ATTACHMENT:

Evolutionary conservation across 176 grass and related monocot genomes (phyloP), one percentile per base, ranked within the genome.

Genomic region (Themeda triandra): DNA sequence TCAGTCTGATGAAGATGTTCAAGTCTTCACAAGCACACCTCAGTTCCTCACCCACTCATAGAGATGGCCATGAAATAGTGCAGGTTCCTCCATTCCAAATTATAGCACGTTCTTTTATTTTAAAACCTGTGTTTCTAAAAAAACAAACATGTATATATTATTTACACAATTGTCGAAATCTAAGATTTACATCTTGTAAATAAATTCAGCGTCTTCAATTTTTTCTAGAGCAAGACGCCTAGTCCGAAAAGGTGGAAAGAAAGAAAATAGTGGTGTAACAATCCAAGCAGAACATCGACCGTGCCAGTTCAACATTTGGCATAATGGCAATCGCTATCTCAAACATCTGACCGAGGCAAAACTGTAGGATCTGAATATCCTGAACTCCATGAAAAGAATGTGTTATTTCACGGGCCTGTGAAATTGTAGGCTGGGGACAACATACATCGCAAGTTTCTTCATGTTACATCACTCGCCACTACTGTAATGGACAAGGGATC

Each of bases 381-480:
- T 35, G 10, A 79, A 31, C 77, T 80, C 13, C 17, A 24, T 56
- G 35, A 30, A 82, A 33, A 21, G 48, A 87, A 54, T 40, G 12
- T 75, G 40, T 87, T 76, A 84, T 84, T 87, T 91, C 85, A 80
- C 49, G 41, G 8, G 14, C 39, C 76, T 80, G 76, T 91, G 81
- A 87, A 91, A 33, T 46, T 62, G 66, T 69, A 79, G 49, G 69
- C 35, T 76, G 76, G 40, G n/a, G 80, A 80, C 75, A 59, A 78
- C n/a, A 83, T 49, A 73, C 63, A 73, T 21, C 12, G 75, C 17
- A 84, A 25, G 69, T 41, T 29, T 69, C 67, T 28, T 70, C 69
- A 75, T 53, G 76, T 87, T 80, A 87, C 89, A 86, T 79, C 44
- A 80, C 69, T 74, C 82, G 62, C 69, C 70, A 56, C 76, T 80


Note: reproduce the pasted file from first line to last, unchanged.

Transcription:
Evolutionary conservation across 176 grass and related monocot genomes (phyloP), one percentile per base, ranked within the genome.

Genomic region (Themeda triandra): DNA sequence TCAGTCTGATGAAGATGTTCAAGTCTTCACAAGCACACCTCAGTTCCTCACCCACTCATAGAGATGGCCATGAAATAGTGCAGGTTCCTCCATTCCAAATTATAGCACGTTCTTTTATTTTAAAACCTGTGTTTCTAAAAAAACAAACATGTATATATTATTTACACAATTGTCGAAATCTAAGATTTACATCTTGTAAATAAATTCAGCGTCTTCAATTTTTTCTAGAGCAAGACGCCTAGTCCGAAAAGGTGGAAAGAAAGAAAATAGTGGTGTAACAATCCAAGCAGAACATCGACCGTGCCAGTTCAACATTTGGCATAATGGCAATCGCTATCTCAAACATCTGACCGAGGCAAAACTGTAGGATCTGAATATCCTGAACTCCATGAAAAGAATGTGTTATTTCACGGGCCTGTGAAATTGTAGGCTGGGGACAACATACATCGCAAGTTTCTTCATGTTACATCACTCGCCACTACTGTAATGGACAAGGGATC

Each of bases 381-480:
- T 35, G 10, A 79, A 31, C 77, T 80, C 13, C 17, A 24, T 56
- G 35, A 30, A 82, A 33, A 21, G 48, A 87, A 54, T 40, G 12
- T 75, G 40, T 87, T 76, A 84, T 84, T 87, T 91, C 85, A 80
- C 49, G 41, G 8, G 14, C 39, C 76, T 80, G 76, T 91, G 81
- A 87, A 91, A 33, T 46, T 62, G 66, T 69, A 79, G 49, G 69
- C 35, T 76, G 76, G 40, G n/a, G 80, A 80, C 75, A 59, A 78
- C n/a, A 83, T 49, A 73, C 63, A 73, T 21, C 12, G 75, C 17
- A 84, A 25, G 69, T 41, T 29, T 69, C 67, T 28, T 70, C 69
- A 75, T 53, G 76, T 87, T 80, A 87, C 89, A 86, T 79, C 44
- A 80, C 69, T 74, C 82, G 62, C 69, C 70, A 56, C 76, T 80